I want to ask about your focus on educating brokers within the New Development industry. Are you able to tell us about some of the initiatives you've worked on and what outcomes you've seen so far?

So the New Development space is really different from the general real estate market. People don't have as much exposure to how things work in pre-construction. Before I became a mom, I was very involved with the Young Professionals Network, the board for the Miami Association of Realtors, which was focused on career growth. Having this unique background of a lot of exposure in pre-development, I offered to start teaching a class for the Miami Association about New Development sales and marketing.

Teaching the course made me realize that there was such a need for education on thai topic. Sometimes you don't even notice how many things other people don't get an opportunity to see. Other times people don't understand it fully until it's presented in a way that really illustrates it well for them. Since then, I've just kept up with it because people keep showing up. It’s really satisfying being able to teach something that people seem to get so much value from. It’s funny, because when I was younger I really wanted to be a teacher. I ended up studying construction management and real estate but I found myself teaching these courses, which just goes to show that God works in mysterious ways.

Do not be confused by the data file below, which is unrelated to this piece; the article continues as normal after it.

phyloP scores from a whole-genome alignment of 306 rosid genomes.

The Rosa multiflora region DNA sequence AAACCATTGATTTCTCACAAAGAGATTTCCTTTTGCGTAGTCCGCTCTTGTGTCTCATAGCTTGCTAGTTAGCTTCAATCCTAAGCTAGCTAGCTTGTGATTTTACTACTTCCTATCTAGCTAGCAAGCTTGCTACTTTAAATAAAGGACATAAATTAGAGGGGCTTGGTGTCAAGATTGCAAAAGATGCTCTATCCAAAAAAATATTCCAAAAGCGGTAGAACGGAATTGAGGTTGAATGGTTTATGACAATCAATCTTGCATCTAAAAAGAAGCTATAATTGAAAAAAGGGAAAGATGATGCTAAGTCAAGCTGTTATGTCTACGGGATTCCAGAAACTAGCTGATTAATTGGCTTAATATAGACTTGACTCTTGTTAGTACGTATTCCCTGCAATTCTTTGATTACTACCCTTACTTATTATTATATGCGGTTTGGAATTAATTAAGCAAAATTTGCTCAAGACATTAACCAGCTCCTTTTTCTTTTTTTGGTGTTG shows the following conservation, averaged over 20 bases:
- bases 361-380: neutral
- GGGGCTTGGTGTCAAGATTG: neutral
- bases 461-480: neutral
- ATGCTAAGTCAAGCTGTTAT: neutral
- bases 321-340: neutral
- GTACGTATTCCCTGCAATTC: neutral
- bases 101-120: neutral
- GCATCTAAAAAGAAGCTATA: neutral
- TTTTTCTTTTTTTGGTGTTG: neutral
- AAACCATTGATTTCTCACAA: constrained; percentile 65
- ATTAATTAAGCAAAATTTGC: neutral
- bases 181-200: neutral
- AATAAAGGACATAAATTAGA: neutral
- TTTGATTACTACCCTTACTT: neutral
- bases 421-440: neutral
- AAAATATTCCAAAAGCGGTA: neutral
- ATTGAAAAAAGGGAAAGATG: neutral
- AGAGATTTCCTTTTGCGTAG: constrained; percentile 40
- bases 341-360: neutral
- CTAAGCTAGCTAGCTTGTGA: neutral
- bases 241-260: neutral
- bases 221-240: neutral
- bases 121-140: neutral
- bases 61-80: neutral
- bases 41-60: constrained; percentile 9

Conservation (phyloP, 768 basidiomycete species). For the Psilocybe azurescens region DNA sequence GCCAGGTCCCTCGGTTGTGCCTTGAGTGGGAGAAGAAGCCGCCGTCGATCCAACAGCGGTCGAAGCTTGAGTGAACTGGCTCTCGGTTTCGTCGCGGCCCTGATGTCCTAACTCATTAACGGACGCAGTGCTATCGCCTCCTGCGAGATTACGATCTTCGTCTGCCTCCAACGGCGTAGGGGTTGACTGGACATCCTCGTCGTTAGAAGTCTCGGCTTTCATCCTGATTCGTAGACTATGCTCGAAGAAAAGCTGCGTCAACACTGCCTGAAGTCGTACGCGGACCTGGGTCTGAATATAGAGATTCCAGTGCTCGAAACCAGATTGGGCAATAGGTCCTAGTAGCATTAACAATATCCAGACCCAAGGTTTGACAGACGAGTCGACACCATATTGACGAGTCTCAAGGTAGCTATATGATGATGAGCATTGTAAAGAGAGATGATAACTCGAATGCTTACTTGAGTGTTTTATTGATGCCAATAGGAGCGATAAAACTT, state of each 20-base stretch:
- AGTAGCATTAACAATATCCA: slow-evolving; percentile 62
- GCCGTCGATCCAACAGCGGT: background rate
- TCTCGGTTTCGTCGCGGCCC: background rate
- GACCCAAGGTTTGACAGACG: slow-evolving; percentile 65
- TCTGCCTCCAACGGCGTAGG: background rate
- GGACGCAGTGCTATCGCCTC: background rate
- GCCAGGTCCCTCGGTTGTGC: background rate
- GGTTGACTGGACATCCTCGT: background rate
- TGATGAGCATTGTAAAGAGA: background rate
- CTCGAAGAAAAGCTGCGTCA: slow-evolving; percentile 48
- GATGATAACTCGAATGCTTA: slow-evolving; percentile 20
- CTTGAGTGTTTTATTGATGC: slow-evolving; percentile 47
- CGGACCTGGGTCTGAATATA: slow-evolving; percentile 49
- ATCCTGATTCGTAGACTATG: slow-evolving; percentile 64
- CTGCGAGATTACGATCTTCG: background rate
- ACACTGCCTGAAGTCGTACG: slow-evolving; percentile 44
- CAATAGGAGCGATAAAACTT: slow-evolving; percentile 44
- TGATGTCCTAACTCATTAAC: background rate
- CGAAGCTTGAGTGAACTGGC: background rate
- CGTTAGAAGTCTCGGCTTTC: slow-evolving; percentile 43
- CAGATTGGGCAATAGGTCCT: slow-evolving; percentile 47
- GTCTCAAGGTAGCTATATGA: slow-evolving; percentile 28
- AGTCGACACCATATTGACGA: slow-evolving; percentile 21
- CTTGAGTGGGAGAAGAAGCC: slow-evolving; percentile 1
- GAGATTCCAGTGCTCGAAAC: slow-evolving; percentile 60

Follow up question, what do you think is the hardest thing for people to understand when moving from the general real estate market into New Development?